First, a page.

Seatbelt Evidence Laws Spark Debate in Georgia
GA- Georgiarecorder.com writes about how in Georgia and 30 other states, evidence regarding a victim’s non-use of a seatbelt has not been permitted in personal injury trials for personal injury claims. This means that if a victim is severely injured or killed in a car crash, the person responsible for the collision cannot argue that the victim suffered those injuries because he or she failed to use a seatbelt.*
A victim’s non-use of a seatbelt would become evidence that could lead a jury to reduce an award to that injured person or that person’s family. Insurance companies are pushing to have this evidence admissible, stating that it impacts the case and the jury should have the right to weigh all of the relevant evidence. Insurers also argue that insurance premiums are high because trial awards are extremely expensive. Seatbelt usage information could cut down high jury awards in many cases.
Trial attorneys are on the other side of the issue and claim that insurance companies and defendants would assert that victims were not using seatbelts in just about every case. The injured party in this scenario would be forced, in many cases, to hire expensive experts to refute those claims. Attorneys say that insurance companies would feel empowered to deny many more payouts to injured people.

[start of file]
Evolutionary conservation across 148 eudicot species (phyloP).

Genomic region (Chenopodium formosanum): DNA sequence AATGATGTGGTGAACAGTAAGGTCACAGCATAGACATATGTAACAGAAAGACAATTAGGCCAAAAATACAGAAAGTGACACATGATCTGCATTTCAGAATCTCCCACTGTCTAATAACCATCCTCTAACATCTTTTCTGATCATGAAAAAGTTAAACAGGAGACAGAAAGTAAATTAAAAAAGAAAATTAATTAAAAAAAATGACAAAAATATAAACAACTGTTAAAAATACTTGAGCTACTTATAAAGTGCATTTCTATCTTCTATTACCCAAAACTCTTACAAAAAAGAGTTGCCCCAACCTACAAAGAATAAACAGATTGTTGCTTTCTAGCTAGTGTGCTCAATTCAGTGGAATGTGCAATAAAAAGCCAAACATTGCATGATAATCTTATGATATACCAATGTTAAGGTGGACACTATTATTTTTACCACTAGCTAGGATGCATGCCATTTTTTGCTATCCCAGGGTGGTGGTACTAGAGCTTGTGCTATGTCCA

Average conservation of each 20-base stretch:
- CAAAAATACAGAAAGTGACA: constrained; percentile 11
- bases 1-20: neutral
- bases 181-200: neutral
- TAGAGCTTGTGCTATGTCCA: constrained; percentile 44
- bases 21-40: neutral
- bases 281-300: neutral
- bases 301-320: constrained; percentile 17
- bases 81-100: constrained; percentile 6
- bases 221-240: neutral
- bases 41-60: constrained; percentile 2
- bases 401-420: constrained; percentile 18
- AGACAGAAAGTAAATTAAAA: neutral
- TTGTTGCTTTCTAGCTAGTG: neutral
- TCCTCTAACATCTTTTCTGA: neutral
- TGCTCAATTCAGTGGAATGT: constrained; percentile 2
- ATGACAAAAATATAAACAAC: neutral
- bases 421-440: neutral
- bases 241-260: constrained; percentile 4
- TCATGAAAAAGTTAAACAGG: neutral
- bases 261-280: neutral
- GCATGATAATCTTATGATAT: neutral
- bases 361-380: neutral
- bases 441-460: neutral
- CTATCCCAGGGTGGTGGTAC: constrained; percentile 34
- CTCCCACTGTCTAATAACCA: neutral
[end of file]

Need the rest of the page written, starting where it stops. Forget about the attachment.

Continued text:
Georgia has a seatbelt law in effect, and a high rate of people in the state - 97 percent – who wear their seatbelts. Attorneys say that increasing the fine for failing to use a seatbelt could help discourage people from failing to use a seatbelt.
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